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Saturday, March 08, 2003

Camping at Torreya State Park

Torreya State Park is located about 60 miles west of Tallahassee, Florida in the “Big Bend”. This park is noted for its varied terrain, ranging from hardwood to swamp wetlands and an area we Floridians could call “canyons” (large washed out clay hills). It’s the closest thing we can find around here that is similar to the beautiful Appalachian Mountains. The park has a nice network of trails to explore.


 Torreya State Park

My 13 year old son and I arrived at the park on Friday afternoon at 3:00 pm, the first day of spring. We had made reservations ahead to ensure our sites in the primitive camp areas. Because our region had been receiving abundant amounts of rainfall, we knew the mosquitoes would be in full force. We were not disappointed. We came prepared with plenty of bug repellent. 

This trip could be called an "Introduction to Backpacking" for me and my son. We have done car camping, but yearned for a taste of “true” camping. Having enjoyed accumulating our assortment of equipment, aided with numerous gear reviews on Backpacker.com and their magazine, we set out toward our first campsite, Rock Buff.
Camping at Torreya State Park

Rock Bluff is only a 1-mile hike from the car parking lot. This site has four campsites on fairly uneven terrain with each having a fire ring. A port-a-potty and stack of firewood is also located about 100 yards away from the campsite. Rock Buff overlooks the Apalachicola river . This river was at, or just below, flood stage due to the heavy rains we had in the area. The campsites are about 50 feet above the river on a steep bluff.

Camping at Torreya State Park

The weather conditions were wonderful for Florida. The high temperature was about 80 degrees and during the first night dropped to the upper 50s. This created a nice environment for a toasty campfire.   We pitched our tent, snacked, and then explored the surrounding area before hitting the sack.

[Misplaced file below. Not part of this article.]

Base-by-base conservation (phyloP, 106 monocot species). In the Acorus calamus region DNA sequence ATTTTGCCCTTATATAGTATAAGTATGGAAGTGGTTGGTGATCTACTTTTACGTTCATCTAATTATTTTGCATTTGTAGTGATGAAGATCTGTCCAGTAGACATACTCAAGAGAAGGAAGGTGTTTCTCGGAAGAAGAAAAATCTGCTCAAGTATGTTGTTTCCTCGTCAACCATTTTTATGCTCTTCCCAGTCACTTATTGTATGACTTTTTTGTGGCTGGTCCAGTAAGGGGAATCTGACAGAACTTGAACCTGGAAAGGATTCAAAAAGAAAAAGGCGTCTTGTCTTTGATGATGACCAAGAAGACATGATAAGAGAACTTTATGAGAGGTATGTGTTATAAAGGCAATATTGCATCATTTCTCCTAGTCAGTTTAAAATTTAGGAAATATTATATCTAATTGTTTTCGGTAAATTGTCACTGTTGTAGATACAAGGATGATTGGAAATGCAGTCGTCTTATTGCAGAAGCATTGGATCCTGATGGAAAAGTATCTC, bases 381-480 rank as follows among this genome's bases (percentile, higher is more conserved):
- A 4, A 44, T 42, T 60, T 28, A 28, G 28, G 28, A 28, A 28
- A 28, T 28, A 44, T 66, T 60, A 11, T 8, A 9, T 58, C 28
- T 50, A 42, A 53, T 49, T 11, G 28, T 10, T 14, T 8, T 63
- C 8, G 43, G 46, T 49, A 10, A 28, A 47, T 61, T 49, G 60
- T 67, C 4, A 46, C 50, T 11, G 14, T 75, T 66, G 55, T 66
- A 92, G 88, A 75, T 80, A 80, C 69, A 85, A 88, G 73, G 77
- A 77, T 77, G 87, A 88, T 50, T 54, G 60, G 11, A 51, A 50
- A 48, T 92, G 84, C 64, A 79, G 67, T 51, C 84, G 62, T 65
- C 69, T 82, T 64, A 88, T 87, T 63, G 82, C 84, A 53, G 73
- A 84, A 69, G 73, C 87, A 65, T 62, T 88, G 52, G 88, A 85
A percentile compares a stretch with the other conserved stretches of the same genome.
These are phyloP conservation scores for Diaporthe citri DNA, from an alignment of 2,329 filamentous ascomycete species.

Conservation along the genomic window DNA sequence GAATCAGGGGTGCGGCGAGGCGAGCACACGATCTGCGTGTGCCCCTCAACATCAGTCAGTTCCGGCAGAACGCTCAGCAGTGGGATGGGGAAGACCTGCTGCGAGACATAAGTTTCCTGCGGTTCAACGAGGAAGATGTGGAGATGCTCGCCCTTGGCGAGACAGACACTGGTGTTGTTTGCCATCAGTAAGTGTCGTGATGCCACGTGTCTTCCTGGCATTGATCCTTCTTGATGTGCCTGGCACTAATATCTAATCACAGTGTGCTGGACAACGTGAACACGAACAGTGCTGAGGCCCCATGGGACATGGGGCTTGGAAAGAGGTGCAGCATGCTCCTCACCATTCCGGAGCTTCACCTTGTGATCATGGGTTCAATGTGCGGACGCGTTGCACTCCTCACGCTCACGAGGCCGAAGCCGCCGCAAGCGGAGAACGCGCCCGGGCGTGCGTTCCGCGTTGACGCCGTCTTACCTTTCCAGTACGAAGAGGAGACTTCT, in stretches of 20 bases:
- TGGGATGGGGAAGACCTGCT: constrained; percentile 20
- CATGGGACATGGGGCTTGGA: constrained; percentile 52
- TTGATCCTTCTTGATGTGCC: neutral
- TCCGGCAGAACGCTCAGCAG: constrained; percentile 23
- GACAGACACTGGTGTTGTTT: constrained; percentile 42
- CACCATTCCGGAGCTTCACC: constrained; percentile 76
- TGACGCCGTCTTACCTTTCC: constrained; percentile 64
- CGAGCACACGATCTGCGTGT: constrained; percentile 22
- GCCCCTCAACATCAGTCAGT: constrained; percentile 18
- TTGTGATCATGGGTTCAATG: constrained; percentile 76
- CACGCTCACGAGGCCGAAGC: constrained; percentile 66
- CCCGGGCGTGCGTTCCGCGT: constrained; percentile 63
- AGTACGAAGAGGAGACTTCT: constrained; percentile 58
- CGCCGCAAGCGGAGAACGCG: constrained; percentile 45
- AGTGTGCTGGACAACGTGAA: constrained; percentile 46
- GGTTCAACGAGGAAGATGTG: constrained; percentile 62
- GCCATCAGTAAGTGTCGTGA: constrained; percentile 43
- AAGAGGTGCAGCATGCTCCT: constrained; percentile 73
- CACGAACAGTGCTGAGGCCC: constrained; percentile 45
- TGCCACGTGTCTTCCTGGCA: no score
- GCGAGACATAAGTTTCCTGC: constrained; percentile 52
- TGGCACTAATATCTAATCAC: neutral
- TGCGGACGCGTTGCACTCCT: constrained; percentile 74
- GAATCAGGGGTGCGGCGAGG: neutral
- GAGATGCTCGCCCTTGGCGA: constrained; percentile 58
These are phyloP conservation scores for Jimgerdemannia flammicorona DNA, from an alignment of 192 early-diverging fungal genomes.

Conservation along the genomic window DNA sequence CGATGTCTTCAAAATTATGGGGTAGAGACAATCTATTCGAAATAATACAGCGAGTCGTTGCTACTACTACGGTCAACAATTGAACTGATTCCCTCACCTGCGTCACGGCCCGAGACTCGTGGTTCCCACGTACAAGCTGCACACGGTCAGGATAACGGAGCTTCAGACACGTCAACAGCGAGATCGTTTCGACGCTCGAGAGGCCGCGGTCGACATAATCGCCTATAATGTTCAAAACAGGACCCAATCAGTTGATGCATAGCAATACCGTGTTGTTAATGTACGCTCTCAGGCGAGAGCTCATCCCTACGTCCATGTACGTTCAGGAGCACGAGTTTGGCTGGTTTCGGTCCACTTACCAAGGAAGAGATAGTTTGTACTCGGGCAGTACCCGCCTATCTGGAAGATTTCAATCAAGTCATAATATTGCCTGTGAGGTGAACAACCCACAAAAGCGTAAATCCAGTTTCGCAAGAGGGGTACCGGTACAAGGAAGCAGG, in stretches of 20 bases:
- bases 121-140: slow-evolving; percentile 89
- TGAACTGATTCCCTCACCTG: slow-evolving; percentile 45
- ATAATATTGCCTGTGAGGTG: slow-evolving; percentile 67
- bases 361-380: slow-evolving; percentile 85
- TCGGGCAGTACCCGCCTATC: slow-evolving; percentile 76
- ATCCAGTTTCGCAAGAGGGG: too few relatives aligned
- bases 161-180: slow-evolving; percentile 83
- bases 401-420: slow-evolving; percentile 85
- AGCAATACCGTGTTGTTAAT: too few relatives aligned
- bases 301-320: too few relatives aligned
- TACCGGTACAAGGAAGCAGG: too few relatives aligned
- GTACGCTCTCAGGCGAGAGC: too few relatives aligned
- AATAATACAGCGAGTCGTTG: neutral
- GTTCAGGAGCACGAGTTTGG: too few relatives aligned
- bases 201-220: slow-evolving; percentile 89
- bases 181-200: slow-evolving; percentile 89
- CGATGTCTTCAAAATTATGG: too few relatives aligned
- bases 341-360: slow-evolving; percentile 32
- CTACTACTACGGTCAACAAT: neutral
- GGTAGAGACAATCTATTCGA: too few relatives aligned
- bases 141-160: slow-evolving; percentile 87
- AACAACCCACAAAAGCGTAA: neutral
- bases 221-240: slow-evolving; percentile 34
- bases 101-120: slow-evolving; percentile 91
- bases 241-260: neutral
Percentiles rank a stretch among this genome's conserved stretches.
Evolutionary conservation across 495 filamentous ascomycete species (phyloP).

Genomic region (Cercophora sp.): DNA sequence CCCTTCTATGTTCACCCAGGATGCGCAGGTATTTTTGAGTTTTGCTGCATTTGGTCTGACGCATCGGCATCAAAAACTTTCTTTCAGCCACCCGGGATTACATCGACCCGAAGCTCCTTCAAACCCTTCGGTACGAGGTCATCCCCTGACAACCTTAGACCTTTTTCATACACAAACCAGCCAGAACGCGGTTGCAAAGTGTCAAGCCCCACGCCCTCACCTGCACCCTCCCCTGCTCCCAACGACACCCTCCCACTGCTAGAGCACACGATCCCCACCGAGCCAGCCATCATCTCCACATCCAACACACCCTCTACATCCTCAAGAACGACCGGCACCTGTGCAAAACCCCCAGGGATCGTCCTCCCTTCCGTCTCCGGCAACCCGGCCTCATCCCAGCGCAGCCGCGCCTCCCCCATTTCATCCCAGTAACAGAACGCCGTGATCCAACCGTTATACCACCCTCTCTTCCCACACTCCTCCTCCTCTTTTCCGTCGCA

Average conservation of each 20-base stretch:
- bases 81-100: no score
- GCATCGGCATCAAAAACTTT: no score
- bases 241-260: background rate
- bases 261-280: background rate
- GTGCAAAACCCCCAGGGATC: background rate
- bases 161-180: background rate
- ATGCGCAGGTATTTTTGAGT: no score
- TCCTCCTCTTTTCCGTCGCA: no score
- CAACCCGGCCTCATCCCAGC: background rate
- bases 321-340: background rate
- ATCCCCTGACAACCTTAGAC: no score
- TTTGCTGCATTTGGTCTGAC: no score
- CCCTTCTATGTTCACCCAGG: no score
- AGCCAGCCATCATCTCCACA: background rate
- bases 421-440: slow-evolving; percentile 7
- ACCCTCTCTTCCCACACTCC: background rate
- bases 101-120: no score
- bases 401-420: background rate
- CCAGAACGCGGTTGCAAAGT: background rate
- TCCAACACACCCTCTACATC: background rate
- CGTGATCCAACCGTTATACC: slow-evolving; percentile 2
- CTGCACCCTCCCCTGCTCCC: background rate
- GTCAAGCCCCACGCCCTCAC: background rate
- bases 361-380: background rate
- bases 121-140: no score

The next morning, with clear skies and cool temperatures, we sat around our campfire and enjoyed our simple breakfast of instant oatmeal, instant grits, and instant coffee. We utilized our new Primus gas cartage stove to heat the water. Quickly running out of water after morning breakfast, we did a quick hike back to our car to retrieve water left there yesterday and to fill our containers from the potable water supply at the parking lot, plus rid ourselves of needless gear.
Midmorning we packed up and headed off down the trail to our next location, Rock Creek primitive campsite. This site is approached from Rock Bluff by a meandering trail following along the Apalachicola river.


Camping at Torreya State Park

The initial trail is a very steep upgrade with abundant roots and wet slippery slopes. We quickly discovered that in the future we will need to fine tune our packing to further eliminate more unnecessary gear.
Along the way, we were greeted by a stretched out 3.5 foot diamond back rattler about 4 feet off the trail relaxing and digesting some unfortunate animal in his bulging belly. It never set off its rattles, which by my count was 10, with the tip appearing to be broken off.  We allowed it to enjoy its meal as we cautiously move along (rattler in center of the photo, very well camouflaged).

Camping at Torreya State Park, rattlesnake in center of photo

As we continued toward our next site, the terrain changed to lower level flood plains with numerous creeks, flooded areas, muddy trail and mosquitoes. Yes lots and lots of mosquitoes! Thank you Deep Woods Off!

Camping at Torreya State Park